The bright yellow truck with the three black stripes down the side crosses Kimberly Avenue onto Griffing Boulevard, rumbling beneath tall hemlocks and white pines, passing houses of stone and brick. Just beyond Lynwood Road, the boulevard becomes a true boulevard, a single lane for each direction split by a luxuriant median of roses and Japanese dogwoods and hemlocks and grass as shiny as emeralds.
The truck stops at the fourth house on the right, the one with the stone walkway through the front yard and the Mercury Comet station wagon and Volkswagen Beetle in the driveway. A man in a white button-down shirt emerges from the truck and walks over to the side porch, carrying three bottles of milk.
It’s 1966, and Peter Sprague is 8 years old, the eldest of five kids. He lives here at 20 Griffing Boulevard in north Asheville. It’s summertime and school’s out. And it’s Monday or Wednesday or Friday, and the milk is running low. Sprague has been waiting expectantly for the truck to roll up, the one emblazoned with the words “Biltmore Dairy Farms — Quality Dairy Products Since 1897.”
He and his sisters run out to the front of the truck and reach into the freezer for a Winky Bar popsicle. Fog and steam come billowing out. In the back of the refrigerated truck, bottles and bottles of milk are stacked on shelves, along with buttermilk and cottage cheese and butter, too, all products of Biltmore’s highly prized herd of Jersey cows.
“We were just wide-eyed, 8-year-old kids,” says Sprague, who is now 56 and a fuel operations manager for Ingles grocery stores.
In the years since ’66, his family moved out of that house on Griffing Boulevard, the glass milk bottles became paper cartons, and the Biltmore trucks turned down their last leafy streets, making their last doorstep deliveries, putting the cap on an era that lasted generations.
The era of Biltmore Farms milk began in Asheville in the 1890s. A young intellectual from New York named George Vanderbilt had traveled to the area by train and become so enraptured by the mountains he decided to build a home here. At 26, he had already traveled much of the world — he could speak eight languages — and had inherited a fortune from his family. The Vanderbilts were among America’s aristocracy, reaping great riches in railroads and steamships, and young George wanted to bankroll something big.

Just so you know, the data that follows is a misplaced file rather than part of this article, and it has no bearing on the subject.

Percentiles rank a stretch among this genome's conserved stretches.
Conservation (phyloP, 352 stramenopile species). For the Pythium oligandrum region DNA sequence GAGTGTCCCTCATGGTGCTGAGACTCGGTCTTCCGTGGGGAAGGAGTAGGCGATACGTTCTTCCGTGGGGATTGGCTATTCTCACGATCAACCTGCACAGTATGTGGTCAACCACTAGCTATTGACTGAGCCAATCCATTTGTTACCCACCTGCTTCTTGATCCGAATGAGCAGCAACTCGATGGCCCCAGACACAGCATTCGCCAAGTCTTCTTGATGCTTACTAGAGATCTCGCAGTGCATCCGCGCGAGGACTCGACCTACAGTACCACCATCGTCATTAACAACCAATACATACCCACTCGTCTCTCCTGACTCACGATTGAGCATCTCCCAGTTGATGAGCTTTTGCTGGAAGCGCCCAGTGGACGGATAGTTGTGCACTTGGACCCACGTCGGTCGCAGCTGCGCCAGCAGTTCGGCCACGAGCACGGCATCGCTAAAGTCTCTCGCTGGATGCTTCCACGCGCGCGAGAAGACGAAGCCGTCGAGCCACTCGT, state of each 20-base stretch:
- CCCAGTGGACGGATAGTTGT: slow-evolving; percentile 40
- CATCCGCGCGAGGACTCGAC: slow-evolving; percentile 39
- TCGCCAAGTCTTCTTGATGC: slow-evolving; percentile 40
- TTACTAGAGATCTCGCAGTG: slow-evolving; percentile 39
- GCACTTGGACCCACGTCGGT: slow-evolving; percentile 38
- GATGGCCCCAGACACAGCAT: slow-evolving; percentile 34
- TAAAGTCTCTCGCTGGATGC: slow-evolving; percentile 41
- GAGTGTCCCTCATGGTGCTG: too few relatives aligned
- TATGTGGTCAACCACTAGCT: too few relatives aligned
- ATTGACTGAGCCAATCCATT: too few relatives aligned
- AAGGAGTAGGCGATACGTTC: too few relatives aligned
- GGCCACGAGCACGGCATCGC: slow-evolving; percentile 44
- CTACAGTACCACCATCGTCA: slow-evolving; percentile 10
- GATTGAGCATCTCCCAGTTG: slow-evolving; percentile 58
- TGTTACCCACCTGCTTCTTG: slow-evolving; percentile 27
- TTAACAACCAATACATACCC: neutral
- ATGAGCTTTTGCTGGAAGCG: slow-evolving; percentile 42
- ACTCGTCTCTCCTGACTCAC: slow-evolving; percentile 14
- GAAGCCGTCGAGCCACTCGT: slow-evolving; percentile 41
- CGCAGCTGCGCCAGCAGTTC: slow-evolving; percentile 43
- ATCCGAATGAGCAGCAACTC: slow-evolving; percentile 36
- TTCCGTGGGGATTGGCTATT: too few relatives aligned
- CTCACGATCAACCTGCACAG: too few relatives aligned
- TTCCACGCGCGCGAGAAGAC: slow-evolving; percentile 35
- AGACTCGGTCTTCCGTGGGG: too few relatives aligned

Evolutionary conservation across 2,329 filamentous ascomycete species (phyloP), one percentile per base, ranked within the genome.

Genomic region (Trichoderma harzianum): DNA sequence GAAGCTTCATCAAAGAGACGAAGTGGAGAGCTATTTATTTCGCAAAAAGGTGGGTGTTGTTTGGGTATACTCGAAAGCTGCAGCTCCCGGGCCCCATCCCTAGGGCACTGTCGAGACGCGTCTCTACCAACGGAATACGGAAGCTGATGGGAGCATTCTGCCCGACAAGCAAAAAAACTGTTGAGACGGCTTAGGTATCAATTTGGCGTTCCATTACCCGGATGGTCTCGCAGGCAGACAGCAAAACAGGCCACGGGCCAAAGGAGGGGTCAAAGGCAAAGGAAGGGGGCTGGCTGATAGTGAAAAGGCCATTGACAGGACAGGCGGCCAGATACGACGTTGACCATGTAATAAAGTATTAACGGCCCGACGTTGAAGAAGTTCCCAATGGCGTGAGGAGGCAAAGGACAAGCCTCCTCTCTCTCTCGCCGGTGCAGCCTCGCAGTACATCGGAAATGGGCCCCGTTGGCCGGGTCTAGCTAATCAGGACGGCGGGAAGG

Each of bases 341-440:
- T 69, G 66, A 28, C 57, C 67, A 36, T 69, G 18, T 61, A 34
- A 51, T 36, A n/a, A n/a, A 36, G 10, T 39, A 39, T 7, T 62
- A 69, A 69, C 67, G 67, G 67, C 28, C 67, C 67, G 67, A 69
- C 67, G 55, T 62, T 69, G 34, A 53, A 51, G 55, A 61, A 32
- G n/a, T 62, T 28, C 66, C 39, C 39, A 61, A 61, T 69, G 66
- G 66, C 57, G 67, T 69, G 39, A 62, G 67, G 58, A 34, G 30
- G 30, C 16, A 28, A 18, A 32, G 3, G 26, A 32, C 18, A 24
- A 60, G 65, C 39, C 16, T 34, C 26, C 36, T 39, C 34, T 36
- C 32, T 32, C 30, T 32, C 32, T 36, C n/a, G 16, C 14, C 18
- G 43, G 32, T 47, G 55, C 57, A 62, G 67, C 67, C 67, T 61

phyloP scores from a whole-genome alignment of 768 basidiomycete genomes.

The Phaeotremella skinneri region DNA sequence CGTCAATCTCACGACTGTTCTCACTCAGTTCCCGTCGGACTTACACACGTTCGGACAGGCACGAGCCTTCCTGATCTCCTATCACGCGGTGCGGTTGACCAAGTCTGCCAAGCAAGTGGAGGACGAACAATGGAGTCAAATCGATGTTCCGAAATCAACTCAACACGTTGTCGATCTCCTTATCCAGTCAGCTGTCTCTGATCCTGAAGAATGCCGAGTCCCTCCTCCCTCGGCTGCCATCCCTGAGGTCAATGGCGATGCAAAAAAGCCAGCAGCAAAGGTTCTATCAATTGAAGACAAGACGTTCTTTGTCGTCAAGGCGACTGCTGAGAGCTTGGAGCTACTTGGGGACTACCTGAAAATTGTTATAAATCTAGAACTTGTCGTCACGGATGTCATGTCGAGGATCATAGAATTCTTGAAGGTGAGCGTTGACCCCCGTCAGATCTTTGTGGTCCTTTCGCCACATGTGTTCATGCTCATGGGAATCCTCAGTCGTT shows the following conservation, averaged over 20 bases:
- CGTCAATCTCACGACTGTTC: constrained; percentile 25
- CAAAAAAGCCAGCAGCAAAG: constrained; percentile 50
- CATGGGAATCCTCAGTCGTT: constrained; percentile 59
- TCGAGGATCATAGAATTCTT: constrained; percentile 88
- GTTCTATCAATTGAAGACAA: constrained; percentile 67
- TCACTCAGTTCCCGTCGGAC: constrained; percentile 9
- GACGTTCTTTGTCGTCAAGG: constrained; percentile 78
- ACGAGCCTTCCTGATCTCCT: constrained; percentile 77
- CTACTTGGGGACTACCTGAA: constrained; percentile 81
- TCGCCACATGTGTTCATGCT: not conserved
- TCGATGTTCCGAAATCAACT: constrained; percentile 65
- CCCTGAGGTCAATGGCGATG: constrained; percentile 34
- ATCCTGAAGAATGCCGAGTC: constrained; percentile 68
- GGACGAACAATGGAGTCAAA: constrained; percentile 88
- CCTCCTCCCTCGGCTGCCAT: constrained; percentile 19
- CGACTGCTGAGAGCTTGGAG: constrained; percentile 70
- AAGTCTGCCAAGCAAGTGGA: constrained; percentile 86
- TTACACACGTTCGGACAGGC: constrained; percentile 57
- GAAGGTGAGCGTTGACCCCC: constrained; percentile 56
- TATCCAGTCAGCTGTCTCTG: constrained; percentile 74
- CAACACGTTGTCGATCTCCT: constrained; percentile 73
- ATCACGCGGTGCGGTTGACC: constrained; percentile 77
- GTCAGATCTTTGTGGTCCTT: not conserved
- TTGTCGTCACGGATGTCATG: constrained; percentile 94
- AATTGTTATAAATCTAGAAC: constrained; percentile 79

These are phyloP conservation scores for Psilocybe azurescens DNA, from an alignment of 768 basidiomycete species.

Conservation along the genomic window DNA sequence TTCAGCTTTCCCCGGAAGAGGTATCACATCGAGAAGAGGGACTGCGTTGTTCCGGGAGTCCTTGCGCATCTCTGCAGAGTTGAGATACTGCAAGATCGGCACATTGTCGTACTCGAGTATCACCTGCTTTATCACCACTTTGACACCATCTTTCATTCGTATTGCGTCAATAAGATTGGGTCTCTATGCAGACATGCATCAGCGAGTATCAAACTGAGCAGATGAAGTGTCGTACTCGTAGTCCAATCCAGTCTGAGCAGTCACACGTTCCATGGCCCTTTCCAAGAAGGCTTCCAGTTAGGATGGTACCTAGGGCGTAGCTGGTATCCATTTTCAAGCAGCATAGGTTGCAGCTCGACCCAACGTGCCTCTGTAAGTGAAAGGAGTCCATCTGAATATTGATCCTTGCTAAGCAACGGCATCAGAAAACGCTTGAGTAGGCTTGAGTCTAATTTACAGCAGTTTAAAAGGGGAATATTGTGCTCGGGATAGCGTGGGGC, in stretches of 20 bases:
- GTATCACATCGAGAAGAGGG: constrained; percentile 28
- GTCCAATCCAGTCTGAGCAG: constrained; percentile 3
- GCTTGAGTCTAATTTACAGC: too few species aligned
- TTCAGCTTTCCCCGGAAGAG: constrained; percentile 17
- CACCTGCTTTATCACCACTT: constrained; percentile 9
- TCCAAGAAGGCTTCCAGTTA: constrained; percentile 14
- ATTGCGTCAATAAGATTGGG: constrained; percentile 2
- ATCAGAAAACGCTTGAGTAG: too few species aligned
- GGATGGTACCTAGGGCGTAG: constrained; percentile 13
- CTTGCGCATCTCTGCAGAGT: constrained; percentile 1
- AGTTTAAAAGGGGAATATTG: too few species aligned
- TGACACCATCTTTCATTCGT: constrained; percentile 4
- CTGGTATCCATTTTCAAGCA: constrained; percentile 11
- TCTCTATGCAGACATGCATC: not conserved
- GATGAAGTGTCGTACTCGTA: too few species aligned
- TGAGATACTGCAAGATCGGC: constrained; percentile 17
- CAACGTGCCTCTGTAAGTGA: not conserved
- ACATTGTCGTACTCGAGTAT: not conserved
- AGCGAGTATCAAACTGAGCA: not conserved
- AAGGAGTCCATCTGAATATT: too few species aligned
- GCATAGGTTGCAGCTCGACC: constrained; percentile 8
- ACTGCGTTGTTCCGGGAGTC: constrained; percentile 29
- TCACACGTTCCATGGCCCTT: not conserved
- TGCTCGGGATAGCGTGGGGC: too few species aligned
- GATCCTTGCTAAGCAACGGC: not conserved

Gazing out on the French Broad River valley, its wooded bottomland the only flatland around, he envisioned his own French country estate, à la the châteaus of the Loire River valley. Those were all self-sustaining estates, raising their own poultry and pigs, milking their own cows. Vanderbilt acquired vast acreage for his estate, up to 228 square miles, with ambitions of making a sterling example of modern farming.
As his magnificent château was under construction, opening its doors to a wowed world in 1895, Vanderbilt went about cultivating his passion for the land. For all his urbanity, he was a country gentleman at heart, willing to get dirt beneath his fingernails. He aimed to provide food and dairy products not only for his family and guests, but for the scores of people who worked on the property. Biltmore Estate historian Bill Alexander says Vanderbilt bought his first herd of dairy cattle in 1889. During the next several years, he imported Jersey cows — renowned for producing rich milk — from Vermont, and later from the Rockwell Park Stock Farm in Rowan County, one of the most respected breeders of high-quality Jerseys at the time.
In 1894, the dairy farm produced so much milk that it was far more than the estate needed, so Vanderbilt donated the surplus to local hospitals. That same year, an article in the St. Louis Globe-Democrat made this observation: “Imagine having a Vanderbilt for your milkman — flavoring your coffee with cream from the dairy of a multi-millionaire. It is enough to make one smack his lips and imagine the product is richer than that of ordinary dairymen.”